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Productivism and the Product Paradigm in Technological Education


Leo Elshof

Acadia University, CA
About Leo

Assistant Professor in the School of Education at Acadia University, Wolfville, Nova Scotia.

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Aldo Leopold was a pioneer in United States’ wildlife management and his axiom is certainly familiar to anyone who has tried to repair a complex technological system, it applies equally whether one is rebuilding a small block V8 engine or repairing a computer. “Keep all the pieces” is good advice because in all likelihood they will all be necessary to restore the proper functioning of the system. Before we begin tinkering it’s a good idea to figure out the purpose of the components so even if we initially forget where the pieces go, we will (if we’re competent) eventually figure out where they fit. The metaphor is appropriate in light of the impact our technological systems of production and consumption are having on the biosphere. We are effectively tinkering on a dangerous planetary scale, damaging, even destroying critical pieces of the biosphere, often without even comprehending the role of the systems we have lost in maintaining a thriving and healthy planet. There is a serious disjunction between our science-informed environmental knowing and our technological- economic actions.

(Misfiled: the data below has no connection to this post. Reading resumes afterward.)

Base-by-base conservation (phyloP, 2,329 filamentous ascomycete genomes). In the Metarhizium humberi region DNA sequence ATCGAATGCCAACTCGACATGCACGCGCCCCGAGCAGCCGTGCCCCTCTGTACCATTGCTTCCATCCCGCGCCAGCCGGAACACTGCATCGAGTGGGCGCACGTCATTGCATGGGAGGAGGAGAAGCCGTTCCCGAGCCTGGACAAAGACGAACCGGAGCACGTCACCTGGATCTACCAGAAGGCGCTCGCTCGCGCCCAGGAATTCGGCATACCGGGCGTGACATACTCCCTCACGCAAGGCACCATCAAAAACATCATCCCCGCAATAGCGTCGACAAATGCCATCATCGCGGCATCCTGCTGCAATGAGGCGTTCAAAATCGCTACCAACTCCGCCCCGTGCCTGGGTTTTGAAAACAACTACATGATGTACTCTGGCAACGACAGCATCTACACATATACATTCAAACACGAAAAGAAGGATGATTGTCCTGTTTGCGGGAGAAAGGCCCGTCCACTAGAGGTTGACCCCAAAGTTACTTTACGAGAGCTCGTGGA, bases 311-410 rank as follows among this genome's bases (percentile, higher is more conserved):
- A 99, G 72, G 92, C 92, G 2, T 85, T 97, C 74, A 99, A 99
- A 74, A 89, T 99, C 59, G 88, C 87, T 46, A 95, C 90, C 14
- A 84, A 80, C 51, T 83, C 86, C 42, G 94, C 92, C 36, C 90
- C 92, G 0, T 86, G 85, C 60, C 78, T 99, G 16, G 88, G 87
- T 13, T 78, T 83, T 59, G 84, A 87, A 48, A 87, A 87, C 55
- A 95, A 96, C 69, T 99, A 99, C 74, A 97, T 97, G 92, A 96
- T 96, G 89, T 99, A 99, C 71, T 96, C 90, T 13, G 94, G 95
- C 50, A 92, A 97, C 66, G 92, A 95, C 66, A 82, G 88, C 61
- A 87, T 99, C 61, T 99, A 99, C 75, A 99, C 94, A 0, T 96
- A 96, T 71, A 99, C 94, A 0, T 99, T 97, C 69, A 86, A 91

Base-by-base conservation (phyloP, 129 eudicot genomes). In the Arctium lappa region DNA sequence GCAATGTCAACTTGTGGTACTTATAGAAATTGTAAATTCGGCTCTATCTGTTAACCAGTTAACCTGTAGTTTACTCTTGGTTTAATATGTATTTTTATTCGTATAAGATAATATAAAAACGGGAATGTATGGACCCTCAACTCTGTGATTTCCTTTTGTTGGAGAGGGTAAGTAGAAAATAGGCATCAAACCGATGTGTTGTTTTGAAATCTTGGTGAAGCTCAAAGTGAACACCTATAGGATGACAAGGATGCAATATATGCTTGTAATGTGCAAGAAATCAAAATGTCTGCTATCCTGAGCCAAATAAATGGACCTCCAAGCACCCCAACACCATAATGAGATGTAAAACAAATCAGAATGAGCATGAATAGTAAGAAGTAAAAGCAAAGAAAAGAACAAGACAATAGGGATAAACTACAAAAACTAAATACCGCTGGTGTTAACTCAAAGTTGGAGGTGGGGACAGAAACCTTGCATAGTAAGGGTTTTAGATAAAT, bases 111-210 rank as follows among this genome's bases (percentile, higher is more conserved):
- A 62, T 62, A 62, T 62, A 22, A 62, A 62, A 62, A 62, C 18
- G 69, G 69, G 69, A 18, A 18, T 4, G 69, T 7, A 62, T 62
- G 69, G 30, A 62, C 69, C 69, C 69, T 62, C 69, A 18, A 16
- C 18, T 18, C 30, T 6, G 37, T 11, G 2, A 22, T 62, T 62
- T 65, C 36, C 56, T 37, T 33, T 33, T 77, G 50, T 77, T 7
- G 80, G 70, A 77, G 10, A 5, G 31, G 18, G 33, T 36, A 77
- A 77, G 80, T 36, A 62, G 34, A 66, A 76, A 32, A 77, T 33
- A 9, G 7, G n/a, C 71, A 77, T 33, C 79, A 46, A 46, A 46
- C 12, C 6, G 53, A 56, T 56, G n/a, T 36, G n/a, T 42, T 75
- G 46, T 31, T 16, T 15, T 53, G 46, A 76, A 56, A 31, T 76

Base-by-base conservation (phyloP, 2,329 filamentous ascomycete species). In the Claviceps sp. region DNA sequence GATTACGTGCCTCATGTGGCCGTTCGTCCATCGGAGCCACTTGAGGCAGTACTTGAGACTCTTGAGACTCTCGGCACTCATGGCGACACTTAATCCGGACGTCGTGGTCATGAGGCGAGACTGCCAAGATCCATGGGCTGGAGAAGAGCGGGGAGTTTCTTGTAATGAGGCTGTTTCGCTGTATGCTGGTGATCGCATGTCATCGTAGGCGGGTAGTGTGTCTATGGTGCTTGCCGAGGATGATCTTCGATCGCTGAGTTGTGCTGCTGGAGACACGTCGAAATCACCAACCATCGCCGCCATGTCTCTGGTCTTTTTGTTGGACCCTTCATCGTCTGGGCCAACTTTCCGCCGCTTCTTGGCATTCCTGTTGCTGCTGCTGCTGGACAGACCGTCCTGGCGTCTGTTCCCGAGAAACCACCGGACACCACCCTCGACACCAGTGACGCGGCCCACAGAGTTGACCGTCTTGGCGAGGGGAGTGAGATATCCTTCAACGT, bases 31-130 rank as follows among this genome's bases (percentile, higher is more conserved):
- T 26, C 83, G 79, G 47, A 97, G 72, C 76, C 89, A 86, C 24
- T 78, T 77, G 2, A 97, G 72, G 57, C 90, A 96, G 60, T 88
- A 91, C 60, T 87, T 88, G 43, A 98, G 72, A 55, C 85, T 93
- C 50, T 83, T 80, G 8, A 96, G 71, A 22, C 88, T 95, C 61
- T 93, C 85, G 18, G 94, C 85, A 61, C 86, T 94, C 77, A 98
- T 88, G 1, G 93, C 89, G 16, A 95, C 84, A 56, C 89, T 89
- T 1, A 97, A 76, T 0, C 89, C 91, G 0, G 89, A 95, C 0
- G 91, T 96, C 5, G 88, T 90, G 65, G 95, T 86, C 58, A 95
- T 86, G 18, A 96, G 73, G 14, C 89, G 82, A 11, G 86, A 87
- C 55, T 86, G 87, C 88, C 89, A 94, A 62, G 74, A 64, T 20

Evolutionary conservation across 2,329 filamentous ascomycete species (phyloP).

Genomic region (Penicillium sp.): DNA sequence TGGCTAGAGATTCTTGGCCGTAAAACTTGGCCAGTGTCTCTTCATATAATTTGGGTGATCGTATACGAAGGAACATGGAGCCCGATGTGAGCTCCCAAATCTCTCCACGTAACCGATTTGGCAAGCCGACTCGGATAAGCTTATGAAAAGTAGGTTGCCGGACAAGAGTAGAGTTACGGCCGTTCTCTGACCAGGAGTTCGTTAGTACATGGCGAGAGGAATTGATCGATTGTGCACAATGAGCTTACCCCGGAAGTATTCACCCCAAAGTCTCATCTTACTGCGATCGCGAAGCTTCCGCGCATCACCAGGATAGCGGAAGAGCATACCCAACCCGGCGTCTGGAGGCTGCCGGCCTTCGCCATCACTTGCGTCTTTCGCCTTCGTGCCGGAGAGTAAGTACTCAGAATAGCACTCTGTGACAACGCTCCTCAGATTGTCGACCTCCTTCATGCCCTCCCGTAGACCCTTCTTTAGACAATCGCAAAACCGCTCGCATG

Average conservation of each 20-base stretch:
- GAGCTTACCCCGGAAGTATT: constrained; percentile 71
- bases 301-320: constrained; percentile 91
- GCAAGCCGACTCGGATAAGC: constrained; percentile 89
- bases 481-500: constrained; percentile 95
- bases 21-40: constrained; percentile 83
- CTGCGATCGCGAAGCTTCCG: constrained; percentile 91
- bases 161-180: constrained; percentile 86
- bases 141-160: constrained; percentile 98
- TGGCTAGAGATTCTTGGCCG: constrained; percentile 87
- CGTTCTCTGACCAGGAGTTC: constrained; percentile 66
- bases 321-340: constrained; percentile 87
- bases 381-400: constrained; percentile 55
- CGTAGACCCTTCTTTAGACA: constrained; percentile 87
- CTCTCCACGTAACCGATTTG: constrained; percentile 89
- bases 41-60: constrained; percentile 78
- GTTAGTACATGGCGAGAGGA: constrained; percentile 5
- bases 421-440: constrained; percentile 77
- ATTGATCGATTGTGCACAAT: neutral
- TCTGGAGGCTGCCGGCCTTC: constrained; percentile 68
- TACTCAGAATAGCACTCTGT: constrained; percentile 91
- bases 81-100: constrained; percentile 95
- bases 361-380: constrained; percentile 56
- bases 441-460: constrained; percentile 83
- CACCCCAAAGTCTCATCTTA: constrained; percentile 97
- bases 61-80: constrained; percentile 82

How to Cite: Elshof, L. (2006). Productivism and the Product Paradigm in Technological Education. Journal of Technology Education, 17(2), 18–32. DOI:
Published on 22 Mar 2006.
Peer Reviewed


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